Graphene Electrodes: Universal architecture for 2D electronics

Filippo Pizzocchero

    Research output: Book/ReportPh.D. thesis

    Abstract

    The production of graphene and the other 2D materials is presented in the beginning of this thesis. Micromechanical exfoliation is the best method for obtaining relatively small and top quality samples. The invention of Graphene Finder simplifies the procedure of finding the exfoliated flakes. In this work, largearea films are exclusively obtained by CVD, mostly on copper films and foils. Several forms of copper are used for CVD growth. A new substrate named ultrafoil is invented to overcome the roughness and contamination of commercially available copper foils. The formation of copper silicide in copper thin films is studied and found to be detrimental for the growth of graphene. The modified synthesis of rGO is introduced, as rGO represents a cheap alternative to CVD for large scale production of graphene.
    The transfer of flakes is performed by several methods, such as with PVA/PMMA support, CAB wedging and the pick-up technique with hBN. Several important improvements of the pick-up technique are introduced. These allowed us to transfer any 2D crystals and patterned graphene flakes with PMMA residues. We also developed the drop-down technique, which is used to release any crystal on the surface of the PPC/PDMS. CVD MoS2 and MoSe2 crystals are transferred from oxide with hBN protection by wedging. Ultra clean suspended crystals are obtained by further adaptation of the pick-up technique.
    CVD graphene is commonly transferred by etching of the growth substrate or by the bubbling method. Cleaner samples are transferred by combining the drop-down technique and ultrafoil, with hBN flakes protecting the graphene from contacting the polymer support. A new electrochemical transfer method is invented, named ODT. Graphene transferred by ODT shows high coverage compared to other conventional transfer mothods. Another important aspect of the ODT is the preservation of the growth catalyst.
    THz-TDS is used to generate sheet conductance maps and to characterize the transferred graphene films. Ultrabroad band THz analysis showed a perfect Drude response for graphene grown on copper single crystal and transferred by ODT, while graphene grown on copper foil presented a Drude-Smith response typical of films with extended line defects. M4PP allowed to investigate the continuity of graphene films in the micrometer range. We showed that graphene from Cu single crystal behaved as a perfect 2D conductor, differently from what was previously reported for graphene from Cu foils. An extension of Graphene Finder allowed the generation of high resolution coverage maps that helped characterizing the transferred graphene films.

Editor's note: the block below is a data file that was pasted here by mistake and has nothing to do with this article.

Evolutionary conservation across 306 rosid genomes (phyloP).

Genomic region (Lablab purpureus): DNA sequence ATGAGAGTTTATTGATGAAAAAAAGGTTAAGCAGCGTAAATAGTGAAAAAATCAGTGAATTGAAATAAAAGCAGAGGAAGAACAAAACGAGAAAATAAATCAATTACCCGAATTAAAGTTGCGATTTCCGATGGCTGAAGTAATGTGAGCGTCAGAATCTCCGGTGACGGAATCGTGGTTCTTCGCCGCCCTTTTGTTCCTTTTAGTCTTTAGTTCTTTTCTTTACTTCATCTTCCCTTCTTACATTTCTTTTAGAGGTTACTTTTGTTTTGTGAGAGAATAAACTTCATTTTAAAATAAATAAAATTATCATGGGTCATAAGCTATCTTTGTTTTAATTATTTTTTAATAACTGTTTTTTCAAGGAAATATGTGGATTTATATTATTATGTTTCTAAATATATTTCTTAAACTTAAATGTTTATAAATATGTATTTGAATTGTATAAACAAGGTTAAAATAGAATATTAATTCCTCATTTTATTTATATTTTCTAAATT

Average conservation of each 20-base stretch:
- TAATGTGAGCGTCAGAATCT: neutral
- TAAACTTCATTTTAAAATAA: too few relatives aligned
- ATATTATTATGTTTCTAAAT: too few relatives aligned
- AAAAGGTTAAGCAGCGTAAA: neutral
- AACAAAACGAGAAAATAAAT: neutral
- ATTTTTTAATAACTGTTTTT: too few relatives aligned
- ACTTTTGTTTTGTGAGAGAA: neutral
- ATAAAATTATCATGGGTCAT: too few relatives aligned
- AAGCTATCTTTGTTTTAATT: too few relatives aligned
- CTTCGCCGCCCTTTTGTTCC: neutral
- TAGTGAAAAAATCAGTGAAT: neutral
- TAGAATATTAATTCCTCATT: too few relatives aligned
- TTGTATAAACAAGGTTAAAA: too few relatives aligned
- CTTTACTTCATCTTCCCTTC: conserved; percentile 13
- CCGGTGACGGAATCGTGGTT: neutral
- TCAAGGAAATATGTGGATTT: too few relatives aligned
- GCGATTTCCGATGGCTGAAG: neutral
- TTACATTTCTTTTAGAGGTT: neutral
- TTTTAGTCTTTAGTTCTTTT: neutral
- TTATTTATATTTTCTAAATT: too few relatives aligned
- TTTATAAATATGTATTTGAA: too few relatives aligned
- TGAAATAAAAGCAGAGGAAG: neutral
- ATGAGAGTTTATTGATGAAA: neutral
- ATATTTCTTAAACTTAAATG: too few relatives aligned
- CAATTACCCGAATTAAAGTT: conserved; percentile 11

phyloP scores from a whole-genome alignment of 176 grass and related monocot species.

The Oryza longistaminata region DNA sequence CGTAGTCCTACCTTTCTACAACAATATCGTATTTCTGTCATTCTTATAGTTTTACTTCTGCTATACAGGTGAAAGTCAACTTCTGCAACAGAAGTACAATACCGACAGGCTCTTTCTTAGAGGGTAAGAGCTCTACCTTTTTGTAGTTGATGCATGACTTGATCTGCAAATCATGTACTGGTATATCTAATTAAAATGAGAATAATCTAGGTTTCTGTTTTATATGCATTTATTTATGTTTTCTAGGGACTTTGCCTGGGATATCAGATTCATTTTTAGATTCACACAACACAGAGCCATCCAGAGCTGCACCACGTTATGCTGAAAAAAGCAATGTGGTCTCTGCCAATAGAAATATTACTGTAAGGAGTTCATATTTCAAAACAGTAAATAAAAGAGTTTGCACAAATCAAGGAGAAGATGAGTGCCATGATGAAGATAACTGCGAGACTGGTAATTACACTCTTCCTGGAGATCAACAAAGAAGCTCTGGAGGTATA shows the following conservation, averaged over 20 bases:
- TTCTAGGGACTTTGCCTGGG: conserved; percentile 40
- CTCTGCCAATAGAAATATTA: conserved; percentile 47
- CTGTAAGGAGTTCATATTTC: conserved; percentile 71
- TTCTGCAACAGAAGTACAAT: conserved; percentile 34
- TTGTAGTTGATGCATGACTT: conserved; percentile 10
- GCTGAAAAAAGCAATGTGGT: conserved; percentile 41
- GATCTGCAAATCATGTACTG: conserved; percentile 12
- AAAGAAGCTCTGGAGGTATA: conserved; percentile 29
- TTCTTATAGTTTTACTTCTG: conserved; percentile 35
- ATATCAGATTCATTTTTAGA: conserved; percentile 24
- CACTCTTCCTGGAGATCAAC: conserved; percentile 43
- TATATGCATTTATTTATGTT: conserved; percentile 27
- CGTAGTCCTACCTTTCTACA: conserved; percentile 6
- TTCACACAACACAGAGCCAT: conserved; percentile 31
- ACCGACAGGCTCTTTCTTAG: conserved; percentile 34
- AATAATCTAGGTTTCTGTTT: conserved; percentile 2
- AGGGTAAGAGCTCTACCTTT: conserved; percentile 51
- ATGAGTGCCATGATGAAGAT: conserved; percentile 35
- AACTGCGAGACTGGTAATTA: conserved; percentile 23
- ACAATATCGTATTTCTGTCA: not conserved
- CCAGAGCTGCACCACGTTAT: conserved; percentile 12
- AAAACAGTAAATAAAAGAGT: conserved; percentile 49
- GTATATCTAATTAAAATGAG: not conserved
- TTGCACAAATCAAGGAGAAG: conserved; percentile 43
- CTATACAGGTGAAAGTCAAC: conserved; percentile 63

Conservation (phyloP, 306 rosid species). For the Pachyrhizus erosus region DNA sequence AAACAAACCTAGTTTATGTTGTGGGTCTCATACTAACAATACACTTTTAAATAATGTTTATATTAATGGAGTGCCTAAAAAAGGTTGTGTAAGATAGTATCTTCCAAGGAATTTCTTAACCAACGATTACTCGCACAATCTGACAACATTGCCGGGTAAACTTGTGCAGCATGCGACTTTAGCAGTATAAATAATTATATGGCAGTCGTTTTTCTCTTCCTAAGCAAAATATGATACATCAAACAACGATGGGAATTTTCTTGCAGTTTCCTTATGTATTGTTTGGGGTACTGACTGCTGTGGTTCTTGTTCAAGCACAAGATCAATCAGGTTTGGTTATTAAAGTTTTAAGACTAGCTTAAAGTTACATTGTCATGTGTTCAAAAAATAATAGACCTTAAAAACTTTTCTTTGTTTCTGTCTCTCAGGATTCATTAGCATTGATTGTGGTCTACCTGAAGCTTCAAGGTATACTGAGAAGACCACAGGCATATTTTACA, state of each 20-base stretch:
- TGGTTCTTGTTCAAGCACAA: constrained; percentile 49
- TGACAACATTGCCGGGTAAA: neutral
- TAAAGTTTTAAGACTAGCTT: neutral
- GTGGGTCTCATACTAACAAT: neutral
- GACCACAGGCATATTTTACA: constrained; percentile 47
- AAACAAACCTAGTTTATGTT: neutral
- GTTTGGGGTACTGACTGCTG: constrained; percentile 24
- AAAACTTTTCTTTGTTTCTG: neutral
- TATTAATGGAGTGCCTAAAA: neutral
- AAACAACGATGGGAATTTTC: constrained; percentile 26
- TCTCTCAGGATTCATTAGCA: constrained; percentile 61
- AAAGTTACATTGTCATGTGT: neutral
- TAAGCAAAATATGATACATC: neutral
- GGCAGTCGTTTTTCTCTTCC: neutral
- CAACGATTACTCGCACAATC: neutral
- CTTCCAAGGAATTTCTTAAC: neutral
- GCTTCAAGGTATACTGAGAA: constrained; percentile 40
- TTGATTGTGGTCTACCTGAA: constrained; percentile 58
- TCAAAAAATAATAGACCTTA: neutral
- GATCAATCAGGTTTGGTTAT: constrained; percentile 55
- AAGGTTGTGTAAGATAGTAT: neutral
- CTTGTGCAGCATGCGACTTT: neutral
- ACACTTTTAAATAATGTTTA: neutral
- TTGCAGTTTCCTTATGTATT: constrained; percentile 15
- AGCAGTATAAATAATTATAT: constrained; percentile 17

The pick-up transfer method is used to fabricate structures sandwiched in hBN, in which the electrical connection is obtained by one dimensional edge contact. High quality trilayer encapsulated device is presented, with measured mobility more than 5 times higher than any published result. A new architecture for TMDCs based devices is introduced. The crystals are encapsulated in hBN and graphene parts intermediate the (edge) contact between gold and the TMDC. In this way, the MoS2 FET with the highest reported mobility to date has been fabricated. The protection by hBN of CVD graphene grown on ultrafoil allowed to fabricate for the first time encapsulated stacks with CVD graphene.
    Novel ways of patterning 2D materials are presented. In particular the catalytic etching of graphene by metal nanoparticles is studied. Ag particles in contact with graphene at high temperatures in oxygen are able to form channels aligned along the ZZ direction of graphene. We monitored this phenomenon in-situ with an ETEM. The motion of the particles etching the suspended membrane is discrete, consequence of the interaction with the carbon atoms. DFT calculations supported the hypothesis that it is energetically unfavourable to etch ZZ atoms. The surprisingly strong interaction between the particle and the graphene edge is able to dictate the 3D morphology of the particle. Crystallographic patterning of graphene and hBN is achieved without the catalytic action of metallic particles. Holes are first induced by knock-on damage with high intensity e-beam and enlarged by oxygen at high temperatures.
    Original languageEnglish
    PublisherTechnical University of Denmark
    Number of pages227
    Publication statusPublished - 2014

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